In Search of the Ghost of Piccadilly, Tee Makes a Return to the Year 1815..

Of all romances in miniature… perhaps this is the best shape in which Romance can appear..’ so said the fabulous Lord Byron in one of his many journal scribblings and as a passionate devotee of Regency history as well as an artist who designs ‘Small Worlds’ in 12th scale and who loves to create a scene and not only of the hysterical kind; it is perhaps only to be expected that I would create a Regency inspired miniature!

In 2009, I began the creation of 13 Piccadilly Terrace circa 1815 which is a Regency House complete with a basement kitchen and the attic rooms that will reflect the architecture, interior design, furniture and life-style of the Regency and which has been inspired by the poet Lord Byron and his circle as he lived at 13 Piccadilly Terrace in the year 1815.

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Welcome to 13 Piccadilly Terrace in the Year 1815! Click on the Door to Enter the Fabulous World of Lord Byron…

Although my idea for the design of 13 Piccadilly Terrace began several years ago, I remain busy with the research and the hoarding of materials, fabrics, pictures with the buying of lots of delightful Regency miniatures; which I might add, is always the fun part!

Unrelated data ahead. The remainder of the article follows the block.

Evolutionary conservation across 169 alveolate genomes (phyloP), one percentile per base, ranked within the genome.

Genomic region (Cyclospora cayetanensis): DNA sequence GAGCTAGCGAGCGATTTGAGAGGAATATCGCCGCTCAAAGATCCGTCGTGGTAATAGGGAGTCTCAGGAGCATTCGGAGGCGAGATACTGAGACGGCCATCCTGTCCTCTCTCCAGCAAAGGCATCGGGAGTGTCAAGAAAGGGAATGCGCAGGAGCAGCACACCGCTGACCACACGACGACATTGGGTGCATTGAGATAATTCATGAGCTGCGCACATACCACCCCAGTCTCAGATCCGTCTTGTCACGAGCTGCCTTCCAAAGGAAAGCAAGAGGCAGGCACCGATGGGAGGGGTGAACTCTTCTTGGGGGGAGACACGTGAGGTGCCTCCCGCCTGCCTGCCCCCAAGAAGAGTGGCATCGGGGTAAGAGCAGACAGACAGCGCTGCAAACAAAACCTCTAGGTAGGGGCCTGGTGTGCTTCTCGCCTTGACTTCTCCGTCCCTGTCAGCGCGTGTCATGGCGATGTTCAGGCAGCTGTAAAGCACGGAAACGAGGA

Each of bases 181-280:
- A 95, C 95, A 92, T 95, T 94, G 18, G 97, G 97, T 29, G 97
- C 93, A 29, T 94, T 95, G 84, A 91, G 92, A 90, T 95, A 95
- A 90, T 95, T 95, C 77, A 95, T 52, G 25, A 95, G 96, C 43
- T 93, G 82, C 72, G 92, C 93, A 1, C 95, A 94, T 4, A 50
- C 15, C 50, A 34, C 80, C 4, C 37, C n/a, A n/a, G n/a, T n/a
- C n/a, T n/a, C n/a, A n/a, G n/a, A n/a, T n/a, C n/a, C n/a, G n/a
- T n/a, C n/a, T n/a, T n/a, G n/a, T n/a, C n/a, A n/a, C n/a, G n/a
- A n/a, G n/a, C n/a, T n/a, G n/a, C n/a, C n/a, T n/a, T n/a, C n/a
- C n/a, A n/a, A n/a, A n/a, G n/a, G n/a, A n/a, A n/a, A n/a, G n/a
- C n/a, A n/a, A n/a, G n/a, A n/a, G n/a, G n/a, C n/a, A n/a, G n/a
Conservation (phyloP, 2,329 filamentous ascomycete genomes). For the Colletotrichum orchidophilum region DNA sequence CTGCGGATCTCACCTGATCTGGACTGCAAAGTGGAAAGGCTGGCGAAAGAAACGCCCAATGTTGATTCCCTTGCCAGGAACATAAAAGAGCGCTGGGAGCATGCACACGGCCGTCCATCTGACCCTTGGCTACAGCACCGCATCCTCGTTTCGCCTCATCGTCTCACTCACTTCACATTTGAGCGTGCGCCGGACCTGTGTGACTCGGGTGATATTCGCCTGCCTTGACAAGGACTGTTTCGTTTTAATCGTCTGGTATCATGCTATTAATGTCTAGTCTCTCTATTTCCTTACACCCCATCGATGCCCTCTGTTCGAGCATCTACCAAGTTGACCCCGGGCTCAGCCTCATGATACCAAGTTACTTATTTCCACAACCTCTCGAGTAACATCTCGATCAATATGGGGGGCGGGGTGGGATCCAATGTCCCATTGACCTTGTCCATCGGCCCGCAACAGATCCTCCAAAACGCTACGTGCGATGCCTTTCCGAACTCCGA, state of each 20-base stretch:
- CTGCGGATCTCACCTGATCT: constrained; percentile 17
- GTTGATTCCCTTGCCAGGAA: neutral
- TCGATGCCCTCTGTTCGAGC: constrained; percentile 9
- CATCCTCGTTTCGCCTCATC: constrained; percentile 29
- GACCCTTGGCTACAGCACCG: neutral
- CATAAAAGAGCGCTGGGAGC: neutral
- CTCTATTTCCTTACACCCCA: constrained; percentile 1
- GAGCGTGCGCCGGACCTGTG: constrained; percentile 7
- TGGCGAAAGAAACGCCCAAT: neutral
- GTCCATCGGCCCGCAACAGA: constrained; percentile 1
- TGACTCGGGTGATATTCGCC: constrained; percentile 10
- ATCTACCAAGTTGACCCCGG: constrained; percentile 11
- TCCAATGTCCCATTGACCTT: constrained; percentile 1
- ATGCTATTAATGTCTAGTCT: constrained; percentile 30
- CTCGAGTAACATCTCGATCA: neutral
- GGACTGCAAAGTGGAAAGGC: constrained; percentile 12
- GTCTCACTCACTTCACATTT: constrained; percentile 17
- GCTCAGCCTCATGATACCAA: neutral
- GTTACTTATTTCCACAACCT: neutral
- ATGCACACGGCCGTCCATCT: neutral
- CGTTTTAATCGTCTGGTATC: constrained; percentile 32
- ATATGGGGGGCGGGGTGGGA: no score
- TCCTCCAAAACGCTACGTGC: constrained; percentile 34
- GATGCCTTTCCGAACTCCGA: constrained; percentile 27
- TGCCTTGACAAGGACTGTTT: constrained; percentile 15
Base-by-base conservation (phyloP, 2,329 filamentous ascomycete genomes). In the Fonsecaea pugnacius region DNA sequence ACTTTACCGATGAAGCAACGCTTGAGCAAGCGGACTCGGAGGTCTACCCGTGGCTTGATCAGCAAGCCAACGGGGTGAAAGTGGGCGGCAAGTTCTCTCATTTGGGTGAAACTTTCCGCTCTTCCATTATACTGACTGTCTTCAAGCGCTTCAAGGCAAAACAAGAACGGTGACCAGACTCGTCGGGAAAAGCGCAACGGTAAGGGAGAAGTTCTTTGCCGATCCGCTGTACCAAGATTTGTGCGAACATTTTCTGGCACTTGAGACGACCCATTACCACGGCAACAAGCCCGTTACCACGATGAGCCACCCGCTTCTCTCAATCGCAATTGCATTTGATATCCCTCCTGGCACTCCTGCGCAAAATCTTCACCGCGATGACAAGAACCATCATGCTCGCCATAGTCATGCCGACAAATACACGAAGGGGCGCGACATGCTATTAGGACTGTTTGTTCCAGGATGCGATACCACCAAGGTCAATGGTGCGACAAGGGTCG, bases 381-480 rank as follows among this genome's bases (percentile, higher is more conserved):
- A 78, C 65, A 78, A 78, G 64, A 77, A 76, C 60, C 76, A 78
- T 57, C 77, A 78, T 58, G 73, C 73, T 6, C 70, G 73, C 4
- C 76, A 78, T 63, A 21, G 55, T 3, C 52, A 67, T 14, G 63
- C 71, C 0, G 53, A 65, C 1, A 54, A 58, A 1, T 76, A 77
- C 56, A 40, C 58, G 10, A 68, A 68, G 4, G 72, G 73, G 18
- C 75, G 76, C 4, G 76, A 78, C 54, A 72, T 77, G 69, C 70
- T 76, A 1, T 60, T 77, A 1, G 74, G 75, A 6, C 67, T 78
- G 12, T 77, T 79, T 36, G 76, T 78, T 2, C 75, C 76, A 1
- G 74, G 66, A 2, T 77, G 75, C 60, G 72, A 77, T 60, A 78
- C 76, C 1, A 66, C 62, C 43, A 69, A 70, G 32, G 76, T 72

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The Desk Inspired by Lord B in the Library of 13 Piccadilly Terrace…

And although I am proud of my painting techniques, woodworking skills and electrifying abilities; I am aware of my limitations which include a horror of dressmaking and sewing.

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The Drawing Room at 13 Piccadilly Terrace…

However, one of my many grand plans for this 12th scale abode is the creation of the unique ‘Byron Screen’ for the library and which was decorated to reflect his love of theatre and pugilism and used in his apartment at the Albany until it was bought at auction in April 1816 by his publisher John Murray.